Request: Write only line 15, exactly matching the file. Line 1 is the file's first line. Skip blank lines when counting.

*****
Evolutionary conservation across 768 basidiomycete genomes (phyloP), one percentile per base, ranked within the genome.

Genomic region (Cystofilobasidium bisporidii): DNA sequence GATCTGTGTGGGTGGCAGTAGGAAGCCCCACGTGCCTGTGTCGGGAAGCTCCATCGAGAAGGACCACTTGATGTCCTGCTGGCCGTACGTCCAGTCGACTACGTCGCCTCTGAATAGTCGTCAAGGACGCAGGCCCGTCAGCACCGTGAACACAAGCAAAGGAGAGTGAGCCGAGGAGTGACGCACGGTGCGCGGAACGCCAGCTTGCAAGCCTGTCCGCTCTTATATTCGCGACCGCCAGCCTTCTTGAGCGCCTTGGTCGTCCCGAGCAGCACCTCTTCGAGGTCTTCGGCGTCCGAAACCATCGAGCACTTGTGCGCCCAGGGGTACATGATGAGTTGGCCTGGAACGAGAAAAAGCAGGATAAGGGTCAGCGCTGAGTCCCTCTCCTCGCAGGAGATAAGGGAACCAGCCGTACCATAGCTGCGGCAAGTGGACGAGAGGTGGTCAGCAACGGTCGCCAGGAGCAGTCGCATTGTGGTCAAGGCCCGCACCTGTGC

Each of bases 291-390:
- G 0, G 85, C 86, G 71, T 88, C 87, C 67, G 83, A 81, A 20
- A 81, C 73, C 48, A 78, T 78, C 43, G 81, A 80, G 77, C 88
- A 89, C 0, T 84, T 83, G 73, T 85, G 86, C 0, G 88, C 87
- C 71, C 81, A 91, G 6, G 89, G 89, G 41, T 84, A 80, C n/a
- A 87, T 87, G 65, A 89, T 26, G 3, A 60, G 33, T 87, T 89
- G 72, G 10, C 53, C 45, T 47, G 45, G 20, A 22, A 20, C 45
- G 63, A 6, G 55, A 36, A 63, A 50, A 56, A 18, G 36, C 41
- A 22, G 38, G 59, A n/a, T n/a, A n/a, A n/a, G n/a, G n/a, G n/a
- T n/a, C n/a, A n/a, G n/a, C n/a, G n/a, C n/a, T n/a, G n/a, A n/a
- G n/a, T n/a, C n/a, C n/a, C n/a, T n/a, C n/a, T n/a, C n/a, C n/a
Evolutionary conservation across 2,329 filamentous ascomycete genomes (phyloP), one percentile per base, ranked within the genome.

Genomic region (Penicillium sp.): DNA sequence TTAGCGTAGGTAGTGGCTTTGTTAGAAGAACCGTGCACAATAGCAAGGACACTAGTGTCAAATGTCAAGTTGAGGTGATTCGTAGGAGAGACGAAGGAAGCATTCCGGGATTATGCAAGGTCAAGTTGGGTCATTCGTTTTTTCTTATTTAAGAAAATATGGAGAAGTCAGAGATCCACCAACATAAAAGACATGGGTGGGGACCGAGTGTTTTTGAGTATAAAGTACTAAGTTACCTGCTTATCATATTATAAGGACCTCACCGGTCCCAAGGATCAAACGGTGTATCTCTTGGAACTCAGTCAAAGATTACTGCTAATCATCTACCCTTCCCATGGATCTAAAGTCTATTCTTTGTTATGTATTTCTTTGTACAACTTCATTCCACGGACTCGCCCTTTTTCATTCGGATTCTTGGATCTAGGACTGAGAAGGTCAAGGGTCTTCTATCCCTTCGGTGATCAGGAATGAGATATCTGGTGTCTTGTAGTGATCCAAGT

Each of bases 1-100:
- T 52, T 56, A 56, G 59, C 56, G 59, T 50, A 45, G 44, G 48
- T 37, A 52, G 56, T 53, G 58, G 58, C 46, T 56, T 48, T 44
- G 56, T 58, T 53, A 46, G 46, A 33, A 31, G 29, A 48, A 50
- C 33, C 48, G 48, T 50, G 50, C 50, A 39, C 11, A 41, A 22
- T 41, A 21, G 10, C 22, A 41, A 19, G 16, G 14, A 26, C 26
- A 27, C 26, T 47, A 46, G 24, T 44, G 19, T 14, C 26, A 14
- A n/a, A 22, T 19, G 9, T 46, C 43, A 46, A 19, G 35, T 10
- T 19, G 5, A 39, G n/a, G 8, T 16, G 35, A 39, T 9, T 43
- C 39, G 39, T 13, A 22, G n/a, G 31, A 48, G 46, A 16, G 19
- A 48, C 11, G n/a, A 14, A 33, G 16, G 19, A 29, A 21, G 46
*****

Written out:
Genomic region (Penicillium sp.): DNA sequence TTAGCGTAGGTAGTGGCTTTGTTAGAAGAACCGTGCACAATAGCAAGGACACTAGTGTCAAATGTCAAGTTGAGGTGATTCGTAGGAGAGACGAAGGAAGCATTCCGGGATTATGCAAGGTCAAGTTGGGTCATTCGTTTTTTCTTATTTAAGAAAATATGGAGAAGTCAGAGATCCACCAACATAAAAGACATGGGTGGGGACCGAGTGTTTTTGAGTATAAAGTACTAAGTTACCTGCTTATCATATTATAAGGACCTCACCGGTCCCAAGGATCAAACGGTGTATCTCTTGGAACTCAGTCAAAGATTACTGCTAATCATCTACCCTTCCCATGGATCTAAAGTCTATTCTTTGTTATGTATTTCTTTGTACAACTTCATTCCACGGACTCGCCCTTTTTCATTCGGATTCTTGGATCTAGGACTGAGAAGGTCAAGGGTCTTCTATCCCTTCGGTGATCAGGAATGAGATATCTGGTGTCTTGTAGTGATCCAAGT